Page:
Think about how many times you have heard about reporters being jailed for refusing to disclose their sources. How many times informants are jailed for refusing to disclose their sources. There is no trial or judge for these people, and there is no release for them until they disclose what is specifically stated in the warrant. It is a perpetual prison for the individuals that does not end without compliance or a complete overturn of the original warrant.

If the FBI has a warrant to search the terrorist’s phones and they have refused to disclose their password, then the FBI can indefinitely hold the terrorists until they disclose the password needed to access their devices.

So what’s the problem here? Wasn’t that the original intent? Jail these vermin and wait them out.

The problem is too many politicians and knee-jerk reactionaries haven’t thought the reasons a “master password” or “law enforcement backdoor” is like putting a master key for all home deadbolts in place. Sure, a master key will give you the ability to get into any door you want, but then the “oh no, Godzilla!” part is if that master key gets out, it can be used by ANYONE. Anywhere. Anytime. You can’t control who copies it. You can kiss EVERYTHING that master key is attached to goodbye forever.

Like I ranted earlier, there’s no resetting a embedded backdoor and/or “master password” software on systems without “hands on” access. Once it’s out, there’s no way to erase it, no way to change it and no way to block it. Once a master password is out in the open, it’s fair game. To everyone.

Even if the government manages to keep a master password on a For-Your-Eyes-Only-Roger-Moore level, look how often the government itself gets hacked. The IRS. The FBI. Take your pick. Target A-1 is going to be that master password, and whatever hacker finds it will gain peer immortality.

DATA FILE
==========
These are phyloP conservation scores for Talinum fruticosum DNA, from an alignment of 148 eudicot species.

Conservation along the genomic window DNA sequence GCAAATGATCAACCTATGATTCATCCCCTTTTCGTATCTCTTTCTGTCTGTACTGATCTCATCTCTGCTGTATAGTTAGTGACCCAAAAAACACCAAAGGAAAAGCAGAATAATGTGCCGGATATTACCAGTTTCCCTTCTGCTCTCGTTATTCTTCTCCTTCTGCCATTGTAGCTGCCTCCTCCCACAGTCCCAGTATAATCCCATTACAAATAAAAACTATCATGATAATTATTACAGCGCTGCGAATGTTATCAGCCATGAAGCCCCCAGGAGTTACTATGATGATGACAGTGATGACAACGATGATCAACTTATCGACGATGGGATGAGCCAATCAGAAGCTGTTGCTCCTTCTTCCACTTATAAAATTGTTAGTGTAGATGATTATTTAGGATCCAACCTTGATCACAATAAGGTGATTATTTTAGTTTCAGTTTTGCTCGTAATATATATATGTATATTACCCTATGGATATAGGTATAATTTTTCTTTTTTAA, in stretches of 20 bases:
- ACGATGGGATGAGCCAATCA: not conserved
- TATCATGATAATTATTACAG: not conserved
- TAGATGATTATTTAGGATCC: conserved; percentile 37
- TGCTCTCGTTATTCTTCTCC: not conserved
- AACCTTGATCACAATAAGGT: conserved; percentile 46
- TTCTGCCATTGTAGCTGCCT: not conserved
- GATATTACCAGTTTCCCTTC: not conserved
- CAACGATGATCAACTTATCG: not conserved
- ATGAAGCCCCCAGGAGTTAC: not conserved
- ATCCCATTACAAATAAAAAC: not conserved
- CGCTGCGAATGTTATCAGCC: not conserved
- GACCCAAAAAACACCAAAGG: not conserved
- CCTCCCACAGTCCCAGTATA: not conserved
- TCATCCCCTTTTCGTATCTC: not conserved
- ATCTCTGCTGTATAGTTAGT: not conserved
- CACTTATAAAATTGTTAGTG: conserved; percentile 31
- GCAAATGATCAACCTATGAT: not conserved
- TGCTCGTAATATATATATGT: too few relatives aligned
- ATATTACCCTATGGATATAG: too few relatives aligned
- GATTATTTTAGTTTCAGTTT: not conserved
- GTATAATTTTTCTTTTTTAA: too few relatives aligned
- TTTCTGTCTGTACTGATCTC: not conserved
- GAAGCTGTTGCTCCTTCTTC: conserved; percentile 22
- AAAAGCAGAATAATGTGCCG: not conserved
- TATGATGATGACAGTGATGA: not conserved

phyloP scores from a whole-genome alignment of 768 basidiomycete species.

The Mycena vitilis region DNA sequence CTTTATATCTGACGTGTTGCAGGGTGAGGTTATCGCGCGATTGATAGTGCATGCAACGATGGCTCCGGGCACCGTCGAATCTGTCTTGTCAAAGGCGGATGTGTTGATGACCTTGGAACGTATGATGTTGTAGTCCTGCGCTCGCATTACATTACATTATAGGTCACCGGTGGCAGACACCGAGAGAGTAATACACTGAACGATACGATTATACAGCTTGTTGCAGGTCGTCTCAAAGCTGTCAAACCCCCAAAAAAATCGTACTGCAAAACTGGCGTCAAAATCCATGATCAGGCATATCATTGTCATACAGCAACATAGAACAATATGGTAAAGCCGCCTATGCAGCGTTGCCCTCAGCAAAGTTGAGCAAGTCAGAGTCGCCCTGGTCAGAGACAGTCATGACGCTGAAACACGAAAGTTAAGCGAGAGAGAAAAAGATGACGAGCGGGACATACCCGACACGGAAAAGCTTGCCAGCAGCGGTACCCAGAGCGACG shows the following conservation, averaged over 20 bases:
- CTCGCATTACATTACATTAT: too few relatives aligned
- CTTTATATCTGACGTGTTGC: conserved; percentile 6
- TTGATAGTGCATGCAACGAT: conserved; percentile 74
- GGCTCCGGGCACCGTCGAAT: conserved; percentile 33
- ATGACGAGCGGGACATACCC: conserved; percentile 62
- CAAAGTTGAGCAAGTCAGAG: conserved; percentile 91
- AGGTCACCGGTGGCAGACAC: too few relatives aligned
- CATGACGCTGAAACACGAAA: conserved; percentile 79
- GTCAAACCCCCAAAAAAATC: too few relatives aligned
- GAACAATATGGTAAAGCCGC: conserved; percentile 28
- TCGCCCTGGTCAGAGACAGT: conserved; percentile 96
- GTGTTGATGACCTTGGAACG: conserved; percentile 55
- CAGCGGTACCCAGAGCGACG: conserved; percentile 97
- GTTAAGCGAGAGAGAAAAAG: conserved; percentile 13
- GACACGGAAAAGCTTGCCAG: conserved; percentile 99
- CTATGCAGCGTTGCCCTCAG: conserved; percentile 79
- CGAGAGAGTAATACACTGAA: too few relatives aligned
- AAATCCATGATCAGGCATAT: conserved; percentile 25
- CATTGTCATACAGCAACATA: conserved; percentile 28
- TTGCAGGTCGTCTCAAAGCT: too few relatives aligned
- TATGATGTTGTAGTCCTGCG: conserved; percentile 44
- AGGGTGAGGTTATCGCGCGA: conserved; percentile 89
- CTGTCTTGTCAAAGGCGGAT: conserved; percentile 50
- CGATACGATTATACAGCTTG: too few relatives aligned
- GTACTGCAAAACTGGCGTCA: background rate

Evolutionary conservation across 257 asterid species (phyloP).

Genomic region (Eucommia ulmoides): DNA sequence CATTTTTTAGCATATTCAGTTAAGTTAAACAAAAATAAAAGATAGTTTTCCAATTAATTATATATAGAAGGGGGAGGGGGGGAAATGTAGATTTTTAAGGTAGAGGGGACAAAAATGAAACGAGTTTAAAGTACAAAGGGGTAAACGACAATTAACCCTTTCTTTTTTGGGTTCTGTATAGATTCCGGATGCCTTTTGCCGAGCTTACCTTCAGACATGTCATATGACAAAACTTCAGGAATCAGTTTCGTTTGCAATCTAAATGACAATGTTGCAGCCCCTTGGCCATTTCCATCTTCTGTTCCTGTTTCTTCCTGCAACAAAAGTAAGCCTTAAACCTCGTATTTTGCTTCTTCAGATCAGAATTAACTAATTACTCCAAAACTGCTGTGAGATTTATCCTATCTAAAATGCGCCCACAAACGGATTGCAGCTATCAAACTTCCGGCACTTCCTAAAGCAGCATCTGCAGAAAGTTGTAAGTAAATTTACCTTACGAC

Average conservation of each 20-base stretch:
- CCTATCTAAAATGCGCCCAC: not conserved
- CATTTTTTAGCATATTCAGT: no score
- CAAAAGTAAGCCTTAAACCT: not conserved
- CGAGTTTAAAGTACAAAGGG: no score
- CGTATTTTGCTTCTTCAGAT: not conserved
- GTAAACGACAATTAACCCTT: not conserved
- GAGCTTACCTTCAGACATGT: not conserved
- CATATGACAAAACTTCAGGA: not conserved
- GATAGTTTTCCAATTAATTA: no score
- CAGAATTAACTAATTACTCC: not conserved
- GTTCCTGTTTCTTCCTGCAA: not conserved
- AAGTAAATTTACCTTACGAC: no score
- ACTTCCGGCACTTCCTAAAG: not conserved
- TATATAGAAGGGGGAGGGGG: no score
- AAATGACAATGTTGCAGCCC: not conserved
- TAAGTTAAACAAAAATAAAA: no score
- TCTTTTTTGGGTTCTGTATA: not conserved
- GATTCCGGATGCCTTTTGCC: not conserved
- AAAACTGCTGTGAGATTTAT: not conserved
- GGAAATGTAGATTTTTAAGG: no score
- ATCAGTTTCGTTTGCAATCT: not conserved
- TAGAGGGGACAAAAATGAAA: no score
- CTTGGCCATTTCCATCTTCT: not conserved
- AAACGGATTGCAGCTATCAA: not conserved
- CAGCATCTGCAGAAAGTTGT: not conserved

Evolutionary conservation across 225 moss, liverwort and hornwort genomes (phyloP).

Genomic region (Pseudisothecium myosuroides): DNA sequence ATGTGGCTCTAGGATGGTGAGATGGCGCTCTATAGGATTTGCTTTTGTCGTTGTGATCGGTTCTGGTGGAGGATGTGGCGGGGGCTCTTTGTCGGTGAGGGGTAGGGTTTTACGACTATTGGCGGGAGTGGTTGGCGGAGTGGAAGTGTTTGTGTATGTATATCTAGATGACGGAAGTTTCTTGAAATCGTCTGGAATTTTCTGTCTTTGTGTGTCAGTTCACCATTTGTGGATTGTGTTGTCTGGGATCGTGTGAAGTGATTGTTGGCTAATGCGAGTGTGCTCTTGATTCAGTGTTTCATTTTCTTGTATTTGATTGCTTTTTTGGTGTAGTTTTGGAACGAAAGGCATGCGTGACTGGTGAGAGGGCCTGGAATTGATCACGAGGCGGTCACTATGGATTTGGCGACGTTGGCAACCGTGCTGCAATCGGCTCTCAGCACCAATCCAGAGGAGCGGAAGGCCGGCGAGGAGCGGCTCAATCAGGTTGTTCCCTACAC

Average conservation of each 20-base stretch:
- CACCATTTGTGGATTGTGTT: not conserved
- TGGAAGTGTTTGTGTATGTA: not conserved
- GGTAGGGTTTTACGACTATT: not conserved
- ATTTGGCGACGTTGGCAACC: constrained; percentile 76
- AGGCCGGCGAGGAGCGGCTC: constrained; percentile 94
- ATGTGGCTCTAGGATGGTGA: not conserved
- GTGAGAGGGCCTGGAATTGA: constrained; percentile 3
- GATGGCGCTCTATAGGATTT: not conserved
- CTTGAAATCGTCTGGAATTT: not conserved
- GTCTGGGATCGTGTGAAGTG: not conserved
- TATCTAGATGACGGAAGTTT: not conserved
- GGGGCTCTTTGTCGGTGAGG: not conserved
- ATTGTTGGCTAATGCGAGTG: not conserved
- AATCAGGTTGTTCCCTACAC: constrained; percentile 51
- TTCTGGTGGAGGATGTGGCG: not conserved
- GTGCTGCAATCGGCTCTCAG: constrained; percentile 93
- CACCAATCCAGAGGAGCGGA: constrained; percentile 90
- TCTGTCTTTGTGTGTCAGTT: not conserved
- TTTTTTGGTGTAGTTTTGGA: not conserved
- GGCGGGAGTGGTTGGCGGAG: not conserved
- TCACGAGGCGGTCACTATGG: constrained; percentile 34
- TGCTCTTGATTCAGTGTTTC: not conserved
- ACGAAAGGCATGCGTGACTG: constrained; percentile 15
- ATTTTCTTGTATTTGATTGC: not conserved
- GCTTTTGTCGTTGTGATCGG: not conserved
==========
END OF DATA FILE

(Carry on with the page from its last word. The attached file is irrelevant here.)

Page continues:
A master password on a mass-produced consumer device is a critical national security risk. This idea needs to die right now.

 

“AFTER THE POST” EDIT: For argument’s sake, let’s say a master password / backdoor does get installed in the iPhone system to “keep us safe”.

  • Does every law enforcement agency get the master password / backdoor? All the way down to the local two-officer town level?
  • Who is to judge the need of an investigation to get the master password / backdoor? Will it be for all investigations? Or just ones of a certain type?
  • How can the use of this master password / backdoor be tied to properly issued warrants and not abused as part of a “fishing” investigation?
  • What happens when a law enforcement individual leaves their employer and enters the private sector? Does their knowledge of this master password / backdoor cease to exist for them? What restrictions could possibly be put in place to ensure they do not use the master password / backdoor for their own benefit?
  • Will this master password / backdoor be shared with foreign countries? If so, how?
  • Can the use of a master password / backdoor to obtain information in a criminal case be used in a civil case?

Spectorsoft is changing their name to VERIATO

Spectorsoft just announced in an email to all their corporate users they are changing their name to VERIATO. 

According to the FAQ on the Spectorsoft website “The company has not been acquired, and there has been no change in control… You will not need to repurchase your software… You will not need to reinstall your software… Your agreement with us does not change once we become Veriato. It is a name change; the legal entity you are doing business with has not changed.”

Looking at their trademark filing history, this has been in the works since July 2015.

 I wonder if this is a re-org to expand services like Google’s recent switch, or if this is a re-classification of business to deal with some international law restricting their software’s service/purpose.